In terms of more old-school materials, the single thing I’ve had the most use out of is a now twenty-year-old two-page printout of 40 rudiments from the Percussive Arts Society. One of my teachers used to get frustrated with me for sounding too timid at the kit; after I spent a week working through those rudiments for several hours a day with heavy sticks on a Moongel pad, he cheered up a lot on that front. (RSI risk, though?) In a similar direction, George Stone’s Stick Control lives up to its reputation, and I’m looking forward to getting into Steve Gadd’s Gaddiments book once I’ve built my proficiency back up after an extended lapse.
For independence and coordination, Gary Chester’s The New Breed was absolutely revelatory for me. Rod Morgenstein’s Drum Set Warmups is also fantastic: many of the patterns are completely unmusical (at least, I have no idea how I’d use them) but brilliant for expanding your mobility around the kit in counterintuitive ways. It almost feels like a puzzle game. I find practicing with either of these books weirdly intoxicating for the sensation of my nervous system gradually rewiring itself.
There’s a bit in Dave Grohl’s autobiography about a foundational episode in his drumming education, in which a bassist friend forced him to play exactly the same simple thing repeatedly for half an hour straight. Some of the YouTube guys could use that.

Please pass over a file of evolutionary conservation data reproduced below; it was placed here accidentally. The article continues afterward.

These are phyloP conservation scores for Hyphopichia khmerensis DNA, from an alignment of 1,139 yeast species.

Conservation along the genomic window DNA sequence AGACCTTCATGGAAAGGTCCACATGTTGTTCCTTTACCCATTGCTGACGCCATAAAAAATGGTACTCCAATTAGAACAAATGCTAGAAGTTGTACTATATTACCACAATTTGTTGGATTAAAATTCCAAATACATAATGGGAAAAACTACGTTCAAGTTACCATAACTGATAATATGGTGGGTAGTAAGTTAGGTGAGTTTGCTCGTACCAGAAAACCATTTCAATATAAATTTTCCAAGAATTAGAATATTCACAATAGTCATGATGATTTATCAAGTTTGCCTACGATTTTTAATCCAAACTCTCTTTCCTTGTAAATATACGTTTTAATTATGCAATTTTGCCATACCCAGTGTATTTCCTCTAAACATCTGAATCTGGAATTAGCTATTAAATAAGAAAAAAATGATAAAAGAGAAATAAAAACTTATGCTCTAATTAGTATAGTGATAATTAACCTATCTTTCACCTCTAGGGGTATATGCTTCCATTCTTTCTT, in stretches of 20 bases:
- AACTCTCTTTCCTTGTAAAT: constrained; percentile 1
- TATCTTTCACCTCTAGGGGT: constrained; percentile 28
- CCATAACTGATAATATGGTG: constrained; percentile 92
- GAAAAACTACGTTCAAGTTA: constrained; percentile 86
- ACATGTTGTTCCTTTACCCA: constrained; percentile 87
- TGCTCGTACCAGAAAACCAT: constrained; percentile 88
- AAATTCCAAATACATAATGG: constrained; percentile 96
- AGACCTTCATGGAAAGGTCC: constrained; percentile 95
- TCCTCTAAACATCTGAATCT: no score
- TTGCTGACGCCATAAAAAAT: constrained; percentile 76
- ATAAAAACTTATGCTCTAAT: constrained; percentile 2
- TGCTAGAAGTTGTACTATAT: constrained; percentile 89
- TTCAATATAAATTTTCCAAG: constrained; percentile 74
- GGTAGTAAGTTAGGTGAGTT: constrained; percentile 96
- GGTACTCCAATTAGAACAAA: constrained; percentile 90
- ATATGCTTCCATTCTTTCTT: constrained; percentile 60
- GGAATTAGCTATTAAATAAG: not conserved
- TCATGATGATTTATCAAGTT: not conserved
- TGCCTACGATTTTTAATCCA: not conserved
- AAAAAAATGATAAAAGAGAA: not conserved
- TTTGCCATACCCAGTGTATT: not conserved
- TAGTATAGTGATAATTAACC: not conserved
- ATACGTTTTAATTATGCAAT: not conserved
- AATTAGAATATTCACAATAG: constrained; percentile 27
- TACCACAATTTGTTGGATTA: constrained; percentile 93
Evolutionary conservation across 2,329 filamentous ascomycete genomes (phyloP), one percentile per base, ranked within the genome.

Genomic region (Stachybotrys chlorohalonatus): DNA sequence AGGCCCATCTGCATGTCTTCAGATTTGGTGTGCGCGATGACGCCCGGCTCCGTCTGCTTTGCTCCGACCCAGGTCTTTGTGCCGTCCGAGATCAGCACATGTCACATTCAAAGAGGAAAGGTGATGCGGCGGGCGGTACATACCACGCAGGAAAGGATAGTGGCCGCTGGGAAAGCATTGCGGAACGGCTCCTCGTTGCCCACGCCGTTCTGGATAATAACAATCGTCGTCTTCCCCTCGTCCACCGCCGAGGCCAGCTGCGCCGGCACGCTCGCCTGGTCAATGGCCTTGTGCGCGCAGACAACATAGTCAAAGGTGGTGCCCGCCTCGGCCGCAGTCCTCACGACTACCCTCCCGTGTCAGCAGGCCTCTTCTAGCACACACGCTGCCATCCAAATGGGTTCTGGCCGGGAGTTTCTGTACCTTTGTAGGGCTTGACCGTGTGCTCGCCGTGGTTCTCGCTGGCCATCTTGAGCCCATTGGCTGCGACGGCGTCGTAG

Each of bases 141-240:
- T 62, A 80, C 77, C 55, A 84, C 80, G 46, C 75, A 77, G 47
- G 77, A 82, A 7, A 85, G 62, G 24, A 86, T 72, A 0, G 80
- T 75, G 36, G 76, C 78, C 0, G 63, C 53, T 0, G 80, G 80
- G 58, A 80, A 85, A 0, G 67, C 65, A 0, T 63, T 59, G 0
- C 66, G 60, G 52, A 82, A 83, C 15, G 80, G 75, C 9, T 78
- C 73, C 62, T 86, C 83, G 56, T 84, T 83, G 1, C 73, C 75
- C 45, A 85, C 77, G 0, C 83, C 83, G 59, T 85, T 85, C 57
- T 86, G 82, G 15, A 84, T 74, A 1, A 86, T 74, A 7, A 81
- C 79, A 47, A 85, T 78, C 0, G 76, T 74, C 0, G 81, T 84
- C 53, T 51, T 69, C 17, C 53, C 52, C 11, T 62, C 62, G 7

Sorry for crashing this real drummers thread but I wonder if anyone has any advice for getting better at things like Nord drum. I have one that I love to play with but I’ve always felt I have not yet found a way to improve consistently… no roadmap of sorts. Most people I see playing it get a kick drum separate from the pads so I may do that sooner or later…
This may seem like a non-answer but the basics are all the same if you are using sticks. The rubber pads are a little bouncier than an acoustic drum but you can use most of the same stick technique, practice the same rudiments etc. I would recommend looking to drum set resources rather than pad specific stuff just because there is more of it.
Using a kick pedal with the Nord Drum doesn’t give you an extra sound so it’s mostly useful if you already have foot technique that you miss using.
When I started learning I worked my way through the Drumeo beginners course. I think it cost $7. That was an excellent intro. Great value too, obviously a loss leader, but I haven’t subscribed to their other stuff.
Not much on this specific topic, so I’d just like to say, that as I was self teaching, when I saw hi-hat on the left (standard setup), it seemed obvious to me to play it with my left hand. Later some slightly more experienced friend wanted to convince me that it is not how you “supposed” to play the hi-hat. I didn’t believe them and I’m quite glad now, because open-handed playing is very useful (at least if you don’t stick to some closely defined style).
Personally I’ve never used any YT educational material (later, a lot of inspirational material, probably with Steve Gadd becoming the strongest influence as for this medium), but used lots of opportunities for workshops with people whose work I enjoyed, often being the oldest participant as drums were the second/third, quite late instrument for me, but now the first to my heart by far.